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Tips for Choir Directors

Sep 12, 2017

The number one rule for directing church choirs is and always will be this: the entire experience should bring the participants closer to the Savior, Jesus Christ. That’s the most important thing we do.

Even when that goal is clearly a priority, the logistics of running a choir can still be daunting. Throughout my years of directing choirs, I’ve learned a lot by devouring books on the subject, and by watching the real pros, then putting the principles into practice to see what worked.

The tips assembled below are just a few things, gleaned from reading and watching the experts, that have worked for me. Hopefully they will help you make your own choir a fun and uplifting experience.  

 

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Recruiting and Retaining Choir Members

  • To recruit new choir members, an announcement in the bulletin or newsletter will do little more than to let a few people know that you would welcome new members. Personal contact by the director is the best option for recruiting.
  • Send reminders, and keep people posted by e-mail, message boards, phone calls, and any other means available. 
  • Peripheral “business” should be accomplished outside of practice time.
  • Use practice time to sing, sing, sing. We talk too much and sing too little. Spoken instructions, remarks, etc., should be kept to a minimum. Besides simply wasting limited time, too much talking will make the practice tiresome and may drive away even the most staunch supporters.
  • Ask choir members to rate their enjoyment of a song after they have presented it. Find out if it is a selection they feel is worth repeating. Pay attention to their feedback, and take their tastes into account for future selections. It’s easier to encourage attendance when singers know they’ll enjoy the music.

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Before Practice: The Director’s Preparation

  • Choose music that suits the abilities and time constraints of your group, as well as the purpose of your presentation.
  • Spend some time studying the text of a hymn or anthem, as the text is usually what gives it a place in the worship service. In addition to metronome markings, a thorough study of the mood of the text will help determine appropriate tempo, expression, etc.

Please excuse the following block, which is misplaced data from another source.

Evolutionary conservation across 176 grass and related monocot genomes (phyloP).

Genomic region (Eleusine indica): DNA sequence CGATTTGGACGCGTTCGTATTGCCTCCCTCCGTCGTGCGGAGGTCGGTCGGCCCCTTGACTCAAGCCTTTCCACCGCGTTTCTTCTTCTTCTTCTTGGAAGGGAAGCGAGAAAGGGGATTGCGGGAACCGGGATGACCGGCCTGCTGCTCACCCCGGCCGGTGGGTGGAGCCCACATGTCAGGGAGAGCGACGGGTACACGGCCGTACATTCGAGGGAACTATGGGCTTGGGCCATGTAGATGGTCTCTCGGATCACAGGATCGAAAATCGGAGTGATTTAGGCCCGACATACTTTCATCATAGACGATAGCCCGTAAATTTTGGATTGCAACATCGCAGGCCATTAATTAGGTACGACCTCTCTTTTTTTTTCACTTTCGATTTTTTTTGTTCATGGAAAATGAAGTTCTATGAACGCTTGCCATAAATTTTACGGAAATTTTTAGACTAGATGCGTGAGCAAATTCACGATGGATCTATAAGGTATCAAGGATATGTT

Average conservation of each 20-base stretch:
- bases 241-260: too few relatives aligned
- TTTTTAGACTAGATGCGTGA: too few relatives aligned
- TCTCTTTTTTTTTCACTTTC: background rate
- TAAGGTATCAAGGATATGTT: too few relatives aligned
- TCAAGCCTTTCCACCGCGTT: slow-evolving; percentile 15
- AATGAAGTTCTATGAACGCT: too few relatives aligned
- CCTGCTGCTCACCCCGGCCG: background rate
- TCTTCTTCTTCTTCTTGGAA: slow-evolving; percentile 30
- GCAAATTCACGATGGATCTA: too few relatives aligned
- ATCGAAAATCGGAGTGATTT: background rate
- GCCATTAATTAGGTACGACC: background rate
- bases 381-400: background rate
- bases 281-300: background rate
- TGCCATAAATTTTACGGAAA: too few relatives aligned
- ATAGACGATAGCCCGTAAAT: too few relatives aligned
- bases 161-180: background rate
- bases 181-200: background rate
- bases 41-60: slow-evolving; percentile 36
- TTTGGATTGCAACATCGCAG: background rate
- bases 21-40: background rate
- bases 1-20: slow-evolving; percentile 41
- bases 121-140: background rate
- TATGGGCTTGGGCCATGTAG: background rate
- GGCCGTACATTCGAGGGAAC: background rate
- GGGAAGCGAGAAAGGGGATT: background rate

• As you study your score, mark it up… but use a pencil so you can change your mind.
  • A major element of effective conducting is eye contact. Learn your score, so you can look at your choir. You can’t expect them to look at you if you’re not looking at them.
  • Physical preparation matters: be sure chairs are arranged; have folders ready; make pencils available; check sightlines; check room temperature.

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Directing Technique

  • Whether or not to use a baton is largely a matter of personal taste.
  • The mirror is your friend. Conducting in front of a mirror will help you see what you’re doing right and where you should make changes.
  • One pitfall to avoid is using a beat pattern that is too rounded, not definite enough, or uses too much motion.
  • The size of your arm movements indicates dynamics, but should also be proportional to the size of your group. Larger arm movements will be required for a congregation than for a 16-voice choir.
  • Overuse of the left hand (i.e., keeping the beat with both hands) makes it relatively ineffective for special situations (i.e., attacks, releases, crescendos, etc.).
  • Good sound starts with good posture. The choir is likely to emulate the director’s posture.
  • Do not sing while conducting. Listen.
  • Recommended reading: “Conducting Technique for Beginners and Professionals” by Brock McElheran.

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Practice Time

  • Start on time.  End on time.  Every time. If you possibly can.
  • Humor will be one of your best tools. Laughter relaxes the singers, which makes them sound better.
  • It’s impossible to blend voices unless the vowel sounds are sung uniformly by everyone in the group.
  • Better diction will produce a better sound quality.
  • If your choir needs to improve rhythmic unity, work to intensify consonants.
  • Choir members need to be reminded (perhaps repeatedly) never to sing so loudly that they cannot hear the individuals and parts around them. Their ears are as important as their voices.
  • When singing legato, words should be “linked” (that is, the end consonants abut the following syllable) unless doing so causes new words to be formed that obscure the text. Example: “Gladly the cross I’d bear” should not become “Gladly the cross-eyed bear.”
  • Avoid too much dependence on the piano (or other accompaniment). Passages should occasionally be rehearsed a cappella.
  • When the choir needs to work on learning notes for extended periods of time, break into sections. You’ll get twice as much accomplished and avoid boring the idle sections to tears.
  • If the singers have their “noses in their books” (and are therefore not watching for cues), instead of telling them verbally to watch you, try conducting the passage erratically–speed up or slow down at will, and use fermatas where none are noted. It becomes a sort of game, and teaches them to watch the conductor.
  • Singers become fatigued by singing too long in a sitting position. Occasionally have the choir stand to rehearse.
  • Simply saying “Let’s sing it again,” doesn’t accomplish much. There should be a purpose for the repetition, and the choir members should know and understand the goal of the repetition.

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